Having a well-considered plan for the structure and organisation of your research data will improve it's management, access, and re-use. The organisation of data is especially important in team projects where more than one person will be accessing and analysing the data.
The key methods and approaches to consider are:
By working with file formats that are widely-used, interchangeable and with good long-term preservation qualities, you will improve the impact and reach of your research outputs. Choosing good formats will improve the accessibility of your research and make it easier for yourself and other future researchers to use or reuse with a wide range of computer systems regardless of available software packages.
When performing research it’s often necessary to use specialised and proprietary file formats. This may be for many reasons: your method of data analysis; the hardware used; the software available to you or to meet discipline-specific standards. Regardless of these issues, it’s still important to make a conscious and informed decision on choosing file formats. At a minimum you should consider:
At later stages of your research, such as when publishing traditional research outputs or making your data publicly available, you should consider transferring your data to a file format that can be utilised by people who may not have access to the exact suite of software you have. The UK Data Service Recommended Formats table can help you use a file format best suited to long term accessibility.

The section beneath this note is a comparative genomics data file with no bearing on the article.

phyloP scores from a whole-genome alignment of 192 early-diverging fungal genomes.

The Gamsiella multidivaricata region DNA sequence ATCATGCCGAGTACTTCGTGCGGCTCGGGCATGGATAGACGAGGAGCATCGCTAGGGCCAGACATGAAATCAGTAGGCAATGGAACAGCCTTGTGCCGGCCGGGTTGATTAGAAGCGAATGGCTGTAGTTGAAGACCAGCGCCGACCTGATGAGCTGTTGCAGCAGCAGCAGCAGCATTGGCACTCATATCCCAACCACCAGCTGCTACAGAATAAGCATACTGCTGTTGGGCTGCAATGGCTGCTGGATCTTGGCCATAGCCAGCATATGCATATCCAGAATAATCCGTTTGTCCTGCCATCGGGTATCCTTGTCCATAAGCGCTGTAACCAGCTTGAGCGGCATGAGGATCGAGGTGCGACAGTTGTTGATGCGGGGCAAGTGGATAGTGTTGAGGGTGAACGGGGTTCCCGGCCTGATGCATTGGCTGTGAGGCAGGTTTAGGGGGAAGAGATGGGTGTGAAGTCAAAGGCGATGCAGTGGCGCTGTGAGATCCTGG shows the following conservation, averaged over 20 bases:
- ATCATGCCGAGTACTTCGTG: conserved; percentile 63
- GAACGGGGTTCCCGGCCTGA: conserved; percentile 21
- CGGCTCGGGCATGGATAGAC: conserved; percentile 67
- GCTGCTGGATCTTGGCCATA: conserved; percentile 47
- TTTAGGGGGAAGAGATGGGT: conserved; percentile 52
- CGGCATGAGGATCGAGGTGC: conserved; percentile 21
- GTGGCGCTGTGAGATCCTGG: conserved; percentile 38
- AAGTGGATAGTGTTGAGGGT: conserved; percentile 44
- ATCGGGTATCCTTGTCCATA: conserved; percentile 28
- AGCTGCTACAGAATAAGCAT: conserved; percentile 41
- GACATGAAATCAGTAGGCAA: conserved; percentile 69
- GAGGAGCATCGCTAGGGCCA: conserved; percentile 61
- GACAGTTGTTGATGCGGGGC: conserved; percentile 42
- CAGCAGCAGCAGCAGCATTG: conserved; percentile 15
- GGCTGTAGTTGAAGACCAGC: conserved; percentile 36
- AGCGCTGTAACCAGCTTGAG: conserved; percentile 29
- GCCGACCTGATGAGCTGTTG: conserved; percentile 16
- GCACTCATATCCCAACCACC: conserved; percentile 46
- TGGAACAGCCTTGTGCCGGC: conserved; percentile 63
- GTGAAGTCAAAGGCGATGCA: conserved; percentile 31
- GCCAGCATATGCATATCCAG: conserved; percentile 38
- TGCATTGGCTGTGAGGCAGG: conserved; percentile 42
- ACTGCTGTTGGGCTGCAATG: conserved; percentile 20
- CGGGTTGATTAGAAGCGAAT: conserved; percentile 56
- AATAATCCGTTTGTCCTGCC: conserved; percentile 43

Digital file names are important for identifying and finding a digital file. To maximize access to your records, establishing a naming convention for your files is recommended. A file naming convention is a framework for naming your files in a way that describes what they contain and how they relate to other files.
It is essential to establish a convention before you begin collecting files or data in order to prevent a backlog of unorganised content that will lead to misplaced or lost data. The most important things to remember about file naming are:
The following examples highlight basic principles of file naming.
20201024_Registry of participants_Survey.doc
crt doc scan.pdf
Lit review, bib., chpt2-4, rev, cvr page, appendices.docx
Over the duration of a research project, a dataset will undergo many changes. They may be as simple as adding more sets of findings, or as major as the addition of a new dimension or type of measurement. Considering how you will deal with these scenarios is important for 2 reasons:
One of the tools used to address these scenarios is versioning. This refers to a system of keeping the old versions of a file and tracking the changes made in each subsequent version.
The most basic forms of versioning are manual systems. These usually contain two important elements:
These are outlined in the ARDC Versioning guide and the UK Data Service Version Control and Authenticity page linked below.
While a manual system can work for many research projects, they can become difficult to use once your needs become complex or multiple people begin working on the same dataset, as explained in the video below. In these cases you should consider using version control software - Git is the best known and most widely used of this type of software.
JhaiChrispy. (2010, December 9). Version control overview [Video file]. https://youtu.be/6_JtvswKzII
Like file naming, systems to organise folder and file directories require coherence and consistency.
Coherence - Anyone using the folders should be aware that there is a system and what it means.
Consistency - Anyone using the folders should be consistent in creating folder names in line with the system, but also in keeping the relevant files in the appropriate folders.
This will ensure that it is easy to locate, organise, navigate and understand the context of all files and versions.
Other concepts to consider include: